We must ex­ploit our busi­ness tal­ent

CityPress - - Business - Muzi Kuzwayo busi­ness@city­press.co.za Kuzwayo is the founder of Ig­ni­tive, an ad­ver­tis­ing agency

It was not the elec­tion of Don­ald Trump in the US that shocked me when I was in the UK’s largest city, but that there were no birds to wake me up at dawn in Lon­don.

I guess the teenagers who grow up in this city will never un­der­stand Bob Mar­ley’s Three Lit­tle Birds. What a trav­esty.

There is a lot more to be un­happy about, in this city, if you choose to be un­happy.

There are lonely hordes who lis­ten to their phones to pro­tect them­selves from the mun­dane city noise.

There is also the id­iocy of Brexit, and the loom­ing Frexit (France also seems to want out of the EU) next year, which, if it hap­pens, will be the death of the EU.

But there is no profit in wor­ry­ing about things you have no con­trol over. You sim­ply need to man­age them, which is a lot sim­pler than most peo­ple think. If you can’t stop the rain, get an um­brella. If you can’t pro­tect your­self against light­ning, stay in­doors when it strikes, and if you feel strongly about some­thing, tweet it out. But what­ever you do, don’t bot­tle it up – it’ll kill you slowly.

The day Trump was elected, I had two rea­sons to be happy. First, I saw Ruli Diseko, a young man from Soweto, in Lon­don. He had come to the city to sign a big deal with a com­pany. I also saw Kennedy Bun­gane, the CEO of Pem­bani, who I had last seen more than eight years ago, when he was still the chief ex­ec­u­tive of cor­po­rate and in­vest­ment bank­ing at Stan­dard Bank. It looked as if the in­ter­ven­ing years as chair and CEO at Bar­clays Africa made him younger. He was in the UK for the board meet­ing of one of the com­pa­nies he has in­vested in.

South Africa has im­mense busi­ness tal­ent, knowl­edge and en­tre­pre­neur­ial spirit, and we must start ex­ploit­ing it fully if we are to build a stronger and more in­clu­sive econ­omy.

The po­lit­i­cal poverty of our lead­ers, their vul­gar, post-colo­nial loot­ing and self­im­por­tance are the hur­dles that hold back the ad­vance­ment of our na­tion. Ig­no­rance and self-doubt are lead­ing us into a dark pit, where there is a vi­cious scram­ble for crumbs, in­stead of al­low­ing us to look up at the un­blem­ished sky of op­por­tu­nity above us.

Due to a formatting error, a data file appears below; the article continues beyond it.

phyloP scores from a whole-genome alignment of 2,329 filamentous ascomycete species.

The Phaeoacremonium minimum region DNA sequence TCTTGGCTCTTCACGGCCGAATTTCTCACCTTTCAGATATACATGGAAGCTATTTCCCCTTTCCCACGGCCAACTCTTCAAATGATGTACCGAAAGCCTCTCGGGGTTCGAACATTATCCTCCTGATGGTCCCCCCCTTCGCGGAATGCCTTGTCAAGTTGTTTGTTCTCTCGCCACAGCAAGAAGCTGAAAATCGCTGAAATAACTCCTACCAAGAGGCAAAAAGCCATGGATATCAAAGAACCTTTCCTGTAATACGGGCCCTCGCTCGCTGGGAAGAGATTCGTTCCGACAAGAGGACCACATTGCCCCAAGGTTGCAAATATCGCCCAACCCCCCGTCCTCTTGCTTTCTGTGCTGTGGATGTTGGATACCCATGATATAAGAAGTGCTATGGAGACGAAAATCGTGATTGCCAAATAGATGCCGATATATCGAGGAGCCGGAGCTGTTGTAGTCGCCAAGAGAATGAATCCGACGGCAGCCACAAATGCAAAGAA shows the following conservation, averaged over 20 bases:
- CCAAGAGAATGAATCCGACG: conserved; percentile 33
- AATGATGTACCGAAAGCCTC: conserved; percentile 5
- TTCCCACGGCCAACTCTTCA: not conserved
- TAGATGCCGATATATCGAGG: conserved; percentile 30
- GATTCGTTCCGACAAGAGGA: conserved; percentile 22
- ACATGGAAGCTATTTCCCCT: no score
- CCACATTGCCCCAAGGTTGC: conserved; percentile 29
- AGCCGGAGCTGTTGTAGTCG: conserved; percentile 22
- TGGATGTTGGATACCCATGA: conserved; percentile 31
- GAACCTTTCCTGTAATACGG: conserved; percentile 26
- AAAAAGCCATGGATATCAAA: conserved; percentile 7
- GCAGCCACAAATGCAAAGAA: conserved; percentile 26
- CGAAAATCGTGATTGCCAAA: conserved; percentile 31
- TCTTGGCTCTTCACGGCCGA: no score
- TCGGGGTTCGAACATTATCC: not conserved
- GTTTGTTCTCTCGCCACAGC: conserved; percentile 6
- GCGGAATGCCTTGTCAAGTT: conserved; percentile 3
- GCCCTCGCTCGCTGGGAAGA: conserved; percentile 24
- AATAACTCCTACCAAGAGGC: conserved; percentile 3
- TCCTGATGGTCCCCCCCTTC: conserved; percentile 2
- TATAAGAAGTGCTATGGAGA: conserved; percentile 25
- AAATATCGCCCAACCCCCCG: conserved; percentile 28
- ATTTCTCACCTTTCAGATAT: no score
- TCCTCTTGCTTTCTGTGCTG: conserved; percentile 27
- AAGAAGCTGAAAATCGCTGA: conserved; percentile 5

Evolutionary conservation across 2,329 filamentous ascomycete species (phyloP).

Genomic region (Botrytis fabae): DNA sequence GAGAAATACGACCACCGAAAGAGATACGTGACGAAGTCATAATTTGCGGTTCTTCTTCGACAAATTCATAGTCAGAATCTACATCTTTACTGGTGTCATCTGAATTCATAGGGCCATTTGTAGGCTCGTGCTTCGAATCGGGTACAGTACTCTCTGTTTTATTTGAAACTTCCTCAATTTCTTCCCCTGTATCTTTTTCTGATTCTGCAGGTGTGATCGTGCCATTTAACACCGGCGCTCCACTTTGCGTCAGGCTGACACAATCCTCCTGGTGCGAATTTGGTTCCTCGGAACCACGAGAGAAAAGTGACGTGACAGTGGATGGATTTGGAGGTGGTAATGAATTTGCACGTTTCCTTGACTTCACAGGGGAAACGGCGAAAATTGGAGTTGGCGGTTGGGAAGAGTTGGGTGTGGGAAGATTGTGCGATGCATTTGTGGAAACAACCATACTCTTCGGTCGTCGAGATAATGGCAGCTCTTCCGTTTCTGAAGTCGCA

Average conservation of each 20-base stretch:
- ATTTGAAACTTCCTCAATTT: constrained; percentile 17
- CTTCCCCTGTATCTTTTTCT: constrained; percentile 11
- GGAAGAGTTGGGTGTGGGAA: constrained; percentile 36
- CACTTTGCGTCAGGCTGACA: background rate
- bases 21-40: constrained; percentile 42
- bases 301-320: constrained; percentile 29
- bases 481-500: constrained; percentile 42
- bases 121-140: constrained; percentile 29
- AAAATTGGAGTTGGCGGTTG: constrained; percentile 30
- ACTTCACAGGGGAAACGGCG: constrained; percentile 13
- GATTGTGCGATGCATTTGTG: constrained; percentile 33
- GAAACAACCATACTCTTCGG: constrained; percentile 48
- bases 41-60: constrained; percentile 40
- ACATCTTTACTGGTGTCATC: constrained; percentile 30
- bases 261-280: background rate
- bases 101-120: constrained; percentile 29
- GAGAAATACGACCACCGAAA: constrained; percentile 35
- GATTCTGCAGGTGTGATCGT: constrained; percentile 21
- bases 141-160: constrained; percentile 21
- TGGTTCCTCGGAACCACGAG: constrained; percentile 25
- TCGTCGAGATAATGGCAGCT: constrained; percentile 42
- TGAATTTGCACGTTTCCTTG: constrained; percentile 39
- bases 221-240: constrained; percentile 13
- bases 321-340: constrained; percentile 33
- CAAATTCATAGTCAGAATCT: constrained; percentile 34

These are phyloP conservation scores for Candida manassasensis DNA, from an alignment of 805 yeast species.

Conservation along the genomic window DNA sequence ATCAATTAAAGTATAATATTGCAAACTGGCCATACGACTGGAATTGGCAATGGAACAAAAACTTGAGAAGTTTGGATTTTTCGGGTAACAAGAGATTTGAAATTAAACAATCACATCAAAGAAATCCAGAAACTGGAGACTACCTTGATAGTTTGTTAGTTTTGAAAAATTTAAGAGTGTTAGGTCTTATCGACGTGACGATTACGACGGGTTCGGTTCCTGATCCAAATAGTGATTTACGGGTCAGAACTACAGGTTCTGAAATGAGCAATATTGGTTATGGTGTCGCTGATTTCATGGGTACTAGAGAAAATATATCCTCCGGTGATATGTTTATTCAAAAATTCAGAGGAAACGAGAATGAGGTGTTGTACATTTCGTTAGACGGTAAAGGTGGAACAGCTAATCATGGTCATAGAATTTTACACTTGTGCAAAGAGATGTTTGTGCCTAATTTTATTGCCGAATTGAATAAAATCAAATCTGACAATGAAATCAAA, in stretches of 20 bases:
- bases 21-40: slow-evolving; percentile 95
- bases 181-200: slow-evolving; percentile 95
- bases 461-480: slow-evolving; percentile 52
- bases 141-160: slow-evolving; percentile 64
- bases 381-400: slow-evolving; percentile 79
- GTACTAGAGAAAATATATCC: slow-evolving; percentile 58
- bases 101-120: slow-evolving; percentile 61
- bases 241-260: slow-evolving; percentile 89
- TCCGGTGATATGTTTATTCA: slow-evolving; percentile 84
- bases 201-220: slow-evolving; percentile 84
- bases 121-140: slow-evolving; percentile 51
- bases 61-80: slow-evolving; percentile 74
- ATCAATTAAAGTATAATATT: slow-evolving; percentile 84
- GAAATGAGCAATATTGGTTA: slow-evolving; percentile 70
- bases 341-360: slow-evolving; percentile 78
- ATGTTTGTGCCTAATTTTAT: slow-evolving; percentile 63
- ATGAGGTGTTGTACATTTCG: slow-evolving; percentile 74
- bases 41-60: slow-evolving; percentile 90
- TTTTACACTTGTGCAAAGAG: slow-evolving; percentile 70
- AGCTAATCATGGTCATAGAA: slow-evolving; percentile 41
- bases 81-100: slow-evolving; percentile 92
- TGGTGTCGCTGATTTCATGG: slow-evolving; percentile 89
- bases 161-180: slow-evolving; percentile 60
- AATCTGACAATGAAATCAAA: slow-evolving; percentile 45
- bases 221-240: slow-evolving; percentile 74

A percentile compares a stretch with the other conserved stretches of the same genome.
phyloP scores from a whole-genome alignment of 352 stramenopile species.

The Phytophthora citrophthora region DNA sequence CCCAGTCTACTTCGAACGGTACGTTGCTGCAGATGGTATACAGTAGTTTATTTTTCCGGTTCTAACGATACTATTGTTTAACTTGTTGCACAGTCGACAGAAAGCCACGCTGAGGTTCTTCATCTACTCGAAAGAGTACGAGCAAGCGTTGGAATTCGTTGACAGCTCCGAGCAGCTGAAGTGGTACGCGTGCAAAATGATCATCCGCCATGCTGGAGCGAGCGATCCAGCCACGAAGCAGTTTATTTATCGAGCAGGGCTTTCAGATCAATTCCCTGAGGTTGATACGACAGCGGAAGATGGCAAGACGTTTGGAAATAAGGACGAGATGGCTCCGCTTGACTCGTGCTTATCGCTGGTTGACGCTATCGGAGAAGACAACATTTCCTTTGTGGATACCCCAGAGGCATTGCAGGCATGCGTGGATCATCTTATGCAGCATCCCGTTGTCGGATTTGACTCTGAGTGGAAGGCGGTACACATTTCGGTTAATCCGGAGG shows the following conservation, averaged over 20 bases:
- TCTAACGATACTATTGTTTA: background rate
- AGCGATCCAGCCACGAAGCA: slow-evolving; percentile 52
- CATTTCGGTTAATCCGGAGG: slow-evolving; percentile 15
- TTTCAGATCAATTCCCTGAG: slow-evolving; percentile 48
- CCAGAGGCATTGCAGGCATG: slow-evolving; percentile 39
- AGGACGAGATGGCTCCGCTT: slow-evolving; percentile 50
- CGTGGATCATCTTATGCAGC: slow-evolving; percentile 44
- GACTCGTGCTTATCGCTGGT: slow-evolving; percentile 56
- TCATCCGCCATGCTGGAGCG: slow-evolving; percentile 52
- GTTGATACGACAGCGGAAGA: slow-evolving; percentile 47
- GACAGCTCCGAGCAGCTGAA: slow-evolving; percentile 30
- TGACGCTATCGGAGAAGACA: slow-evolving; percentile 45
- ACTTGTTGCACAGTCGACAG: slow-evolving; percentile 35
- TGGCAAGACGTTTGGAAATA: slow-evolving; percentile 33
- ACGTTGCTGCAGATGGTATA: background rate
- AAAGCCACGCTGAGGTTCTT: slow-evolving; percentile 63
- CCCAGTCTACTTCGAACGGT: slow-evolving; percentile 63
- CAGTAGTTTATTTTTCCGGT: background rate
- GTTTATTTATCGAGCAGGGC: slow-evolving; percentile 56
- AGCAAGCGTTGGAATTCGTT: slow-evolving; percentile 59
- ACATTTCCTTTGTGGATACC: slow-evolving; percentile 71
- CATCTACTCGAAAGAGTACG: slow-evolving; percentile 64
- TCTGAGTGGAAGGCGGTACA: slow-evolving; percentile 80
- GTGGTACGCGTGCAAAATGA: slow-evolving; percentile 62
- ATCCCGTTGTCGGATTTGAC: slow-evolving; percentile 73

An­thony Cardew, a Lon­don-based com­mu­ni­ca­tions and pub­lic re­la­tions ex­pert, is ad­vis­ing the Lon­don Stock Ex­change dur­ing its merger with Deutsche Börse.

“South Africa is not do­ing it­self any favours with the in­vestor com­mu­nity right now,” he told to me. “In­vestors want po­lit­i­cal sta­bil­ity when it comes to the com­pany. They want to know that its re­la­tion­ship with its work­ers is good.”

The Lon­don Stock Ex­change pro­vided most of the money that funded the min­ing in­dus­try in South Africa, which pro­vided the base of our econ­omy. Prospec­tors sim­ply wrote a note, called a prospec­tus, that said they were plan­ning to de­velop a mine, and po­ten­tial in­vestors would have a share in the pro­ceeds.

A “spe­cial re­la­tion­ship” is how Win­ston Churchill de­scribed his coun­try’s re­la­tion­ship with the US. How would Cardew de­scribe the re­la­tion­ship be­tween South Africa and Bri­tain, which re­mains one of our largest trad­ing part­ners?

He looked at the ceil­ing as if he was look­ing deep into his vault of ex­pe­ri­ence.

“Fam­ily re­la­tion­ship,” he said. “Fam­ily mem­bers do quar­rel. We did in 1899 and some­times a re­la­tion­ship can be dif­fi­cult, but fam­ily is fam­ily.”

He is prob­a­bly right. Af­ter all, Lon­don was the home of the anti-apartheid move­ment.

“I would like to hear a stronger, African voice here in Lon­don, plead­ing the case for in­vest­ment in Africa,” Cardew said.

Op­por­tu­ni­ties do not last a life­time – they are quick to wilt when the lead­ers and the soil are poor. Our soil is rich. It’s time to cul­ti­vate our tal­ent so it can flour­ish. The world is wait­ing, but it won’t wait for­ever.

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